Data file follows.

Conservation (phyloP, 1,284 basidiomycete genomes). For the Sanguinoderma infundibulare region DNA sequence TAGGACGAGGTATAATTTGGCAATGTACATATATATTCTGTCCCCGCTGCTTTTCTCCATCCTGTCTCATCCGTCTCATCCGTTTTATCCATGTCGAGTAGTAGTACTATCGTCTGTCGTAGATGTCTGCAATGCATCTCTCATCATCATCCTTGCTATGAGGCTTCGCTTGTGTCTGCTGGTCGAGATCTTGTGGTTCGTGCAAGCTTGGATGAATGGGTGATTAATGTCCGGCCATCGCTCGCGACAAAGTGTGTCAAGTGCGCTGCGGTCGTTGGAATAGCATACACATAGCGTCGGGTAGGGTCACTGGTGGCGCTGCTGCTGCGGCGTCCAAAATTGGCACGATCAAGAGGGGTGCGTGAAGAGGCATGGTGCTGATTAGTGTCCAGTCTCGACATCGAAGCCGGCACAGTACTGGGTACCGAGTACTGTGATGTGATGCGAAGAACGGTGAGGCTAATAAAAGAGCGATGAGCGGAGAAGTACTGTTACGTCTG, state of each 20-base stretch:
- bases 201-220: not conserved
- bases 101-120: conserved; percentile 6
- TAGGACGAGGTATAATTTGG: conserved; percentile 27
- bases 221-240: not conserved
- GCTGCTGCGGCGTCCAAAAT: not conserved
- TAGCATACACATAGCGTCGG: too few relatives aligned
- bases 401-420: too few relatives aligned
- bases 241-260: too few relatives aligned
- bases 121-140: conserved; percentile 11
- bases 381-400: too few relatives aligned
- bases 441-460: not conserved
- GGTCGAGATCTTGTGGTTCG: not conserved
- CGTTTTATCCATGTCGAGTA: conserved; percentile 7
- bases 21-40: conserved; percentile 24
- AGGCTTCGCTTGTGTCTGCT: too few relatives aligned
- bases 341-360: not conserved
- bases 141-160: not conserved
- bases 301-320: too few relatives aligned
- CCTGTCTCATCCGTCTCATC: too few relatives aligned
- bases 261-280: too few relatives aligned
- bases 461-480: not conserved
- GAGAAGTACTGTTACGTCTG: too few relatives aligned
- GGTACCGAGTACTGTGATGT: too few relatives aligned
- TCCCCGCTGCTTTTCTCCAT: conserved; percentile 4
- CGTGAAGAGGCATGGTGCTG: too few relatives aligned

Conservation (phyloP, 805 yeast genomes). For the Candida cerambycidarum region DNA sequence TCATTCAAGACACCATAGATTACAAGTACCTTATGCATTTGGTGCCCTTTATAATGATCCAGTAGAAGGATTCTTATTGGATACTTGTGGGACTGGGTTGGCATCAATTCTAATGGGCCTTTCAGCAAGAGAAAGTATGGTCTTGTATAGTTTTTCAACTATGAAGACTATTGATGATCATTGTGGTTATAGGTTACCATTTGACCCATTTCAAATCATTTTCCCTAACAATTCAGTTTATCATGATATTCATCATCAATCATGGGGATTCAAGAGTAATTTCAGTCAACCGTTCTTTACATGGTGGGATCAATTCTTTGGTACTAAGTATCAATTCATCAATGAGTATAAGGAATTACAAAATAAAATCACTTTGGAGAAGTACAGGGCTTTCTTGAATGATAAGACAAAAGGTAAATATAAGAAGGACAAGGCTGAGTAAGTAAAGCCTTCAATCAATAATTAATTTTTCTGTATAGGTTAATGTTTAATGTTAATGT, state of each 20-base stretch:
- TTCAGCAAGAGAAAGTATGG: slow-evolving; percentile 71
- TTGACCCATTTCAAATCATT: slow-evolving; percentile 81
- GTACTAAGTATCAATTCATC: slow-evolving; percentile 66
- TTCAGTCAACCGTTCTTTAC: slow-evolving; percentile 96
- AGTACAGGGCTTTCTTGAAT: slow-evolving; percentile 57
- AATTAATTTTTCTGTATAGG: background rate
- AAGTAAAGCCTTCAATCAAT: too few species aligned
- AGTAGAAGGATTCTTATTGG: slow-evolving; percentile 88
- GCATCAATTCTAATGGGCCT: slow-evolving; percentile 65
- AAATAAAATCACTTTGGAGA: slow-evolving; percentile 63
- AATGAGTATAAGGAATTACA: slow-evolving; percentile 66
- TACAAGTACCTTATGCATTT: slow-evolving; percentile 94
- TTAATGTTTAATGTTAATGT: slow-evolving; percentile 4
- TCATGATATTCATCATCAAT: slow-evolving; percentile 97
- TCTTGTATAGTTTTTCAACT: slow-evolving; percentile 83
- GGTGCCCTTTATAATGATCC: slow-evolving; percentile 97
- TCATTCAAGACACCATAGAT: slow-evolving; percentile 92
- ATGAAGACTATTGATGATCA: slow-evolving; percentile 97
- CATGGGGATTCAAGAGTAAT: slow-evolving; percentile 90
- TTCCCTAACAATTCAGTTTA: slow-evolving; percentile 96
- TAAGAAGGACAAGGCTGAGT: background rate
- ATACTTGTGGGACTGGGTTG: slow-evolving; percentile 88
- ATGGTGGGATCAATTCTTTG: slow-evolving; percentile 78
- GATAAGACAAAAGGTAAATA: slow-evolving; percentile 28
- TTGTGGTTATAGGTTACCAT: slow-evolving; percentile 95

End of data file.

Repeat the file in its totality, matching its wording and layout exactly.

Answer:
Conservation (phyloP, 1,284 basidiomycete genomes). For the Sanguinoderma infundibulare region DNA sequence TAGGACGAGGTATAATTTGGCAATGTACATATATATTCTGTCCCCGCTGCTTTTCTCCATCCTGTCTCATCCGTCTCATCCGTTTTATCCATGTCGAGTAGTAGTACTATCGTCTGTCGTAGATGTCTGCAATGCATCTCTCATCATCATCCTTGCTATGAGGCTTCGCTTGTGTCTGCTGGTCGAGATCTTGTGGTTCGTGCAAGCTTGGATGAATGGGTGATTAATGTCCGGCCATCGCTCGCGACAAAGTGTGTCAAGTGCGCTGCGGTCGTTGGAATAGCATACACATAGCGTCGGGTAGGGTCACTGGTGGCGCTGCTGCTGCGGCGTCCAAAATTGGCACGATCAAGAGGGGTGCGTGAAGAGGCATGGTGCTGATTAGTGTCCAGTCTCGACATCGAAGCCGGCACAGTACTGGGTACCGAGTACTGTGATGTGATGCGAAGAACGGTGAGGCTAATAAAAGAGCGATGAGCGGAGAAGTACTGTTACGTCTG, state of each 20-base stretch:
- bases 201-220: not conserved
- bases 101-120: conserved; percentile 6
- TAGGACGAGGTATAATTTGG: conserved; percentile 27
- bases 221-240: not conserved
- GCTGCTGCGGCGTCCAAAAT: not conserved
- TAGCATACACATAGCGTCGG: too few relatives aligned
- bases 401-420: too few relatives aligned
- bases 241-260: too few relatives aligned
- bases 121-140: conserved; percentile 11
- bases 381-400: too few relatives aligned
- bases 441-460: not conserved
- GGTCGAGATCTTGTGGTTCG: not conserved
- CGTTTTATCCATGTCGAGTA: conserved; percentile 7
- bases 21-40: conserved; percentile 24
- AGGCTTCGCTTGTGTCTGCT: too few relatives aligned
- bases 341-360: not conserved
- bases 141-160: not conserved
- bases 301-320: too few relatives aligned
- CCTGTCTCATCCGTCTCATC: too few relatives aligned
- bases 261-280: too few relatives aligned
- bases 461-480: not conserved
- GAGAAGTACTGTTACGTCTG: too few relatives aligned
- GGTACCGAGTACTGTGATGT: too few relatives aligned
- TCCCCGCTGCTTTTCTCCAT: conserved; percentile 4
- CGTGAAGAGGCATGGTGCTG: too few relatives aligned

Conservation (phyloP, 805 yeast genomes). For the Candida cerambycidarum region DNA sequence TCATTCAAGACACCATAGATTACAAGTACCTTATGCATTTGGTGCCCTTTATAATGATCCAGTAGAAGGATTCTTATTGGATACTTGTGGGACTGGGTTGGCATCAATTCTAATGGGCCTTTCAGCAAGAGAAAGTATGGTCTTGTATAGTTTTTCAACTATGAAGACTATTGATGATCATTGTGGTTATAGGTTACCATTTGACCCATTTCAAATCATTTTCCCTAACAATTCAGTTTATCATGATATTCATCATCAATCATGGGGATTCAAGAGTAATTTCAGTCAACCGTTCTTTACATGGTGGGATCAATTCTTTGGTACTAAGTATCAATTCATCAATGAGTATAAGGAATTACAAAATAAAATCACTTTGGAGAAGTACAGGGCTTTCTTGAATGATAAGACAAAAGGTAAATATAAGAAGGACAAGGCTGAGTAAGTAAAGCCTTCAATCAATAATTAATTTTTCTGTATAGGTTAATGTTTAATGTTAATGT, state of each 20-base stretch:
- TTCAGCAAGAGAAAGTATGG: slow-evolving; percentile 71
- TTGACCCATTTCAAATCATT: slow-evolving; percentile 81
- GTACTAAGTATCAATTCATC: slow-evolving; percentile 66
- TTCAGTCAACCGTTCTTTAC: slow-evolving; percentile 96
- AGTACAGGGCTTTCTTGAAT: slow-evolving; percentile 57
- AATTAATTTTTCTGTATAGG: background rate
- AAGTAAAGCCTTCAATCAAT: too few species aligned
- AGTAGAAGGATTCTTATTGG: slow-evolving; percentile 88
- GCATCAATTCTAATGGGCCT: slow-evolving; percentile 65
- AAATAAAATCACTTTGGAGA: slow-evolving; percentile 63
- AATGAGTATAAGGAATTACA: slow-evolving; percentile 66
- TACAAGTACCTTATGCATTT: slow-evolving; percentile 94
- TTAATGTTTAATGTTAATGT: slow-evolving; percentile 4
- TCATGATATTCATCATCAAT: slow-evolving; percentile 97
- TCTTGTATAGTTTTTCAACT: slow-evolving; percentile 83
- GGTGCCCTTTATAATGATCC: slow-evolving; percentile 97
- TCATTCAAGACACCATAGAT: slow-evolving; percentile 92
- ATGAAGACTATTGATGATCA: slow-evolving; percentile 97
- CATGGGGATTCAAGAGTAAT: slow-evolving; percentile 90
- TTCCCTAACAATTCAGTTTA: slow-evolving; percentile 96
- TAAGAAGGACAAGGCTGAGT: background rate
- ATACTTGTGGGACTGGGTTG: slow-evolving; percentile 88
- ATGGTGGGATCAATTCTTTG: slow-evolving; percentile 78
- GATAAGACAAAAGGTAAATA: slow-evolving; percentile 28
- TTGTGGTTATAGGTTACCAT: slow-evolving; percentile 95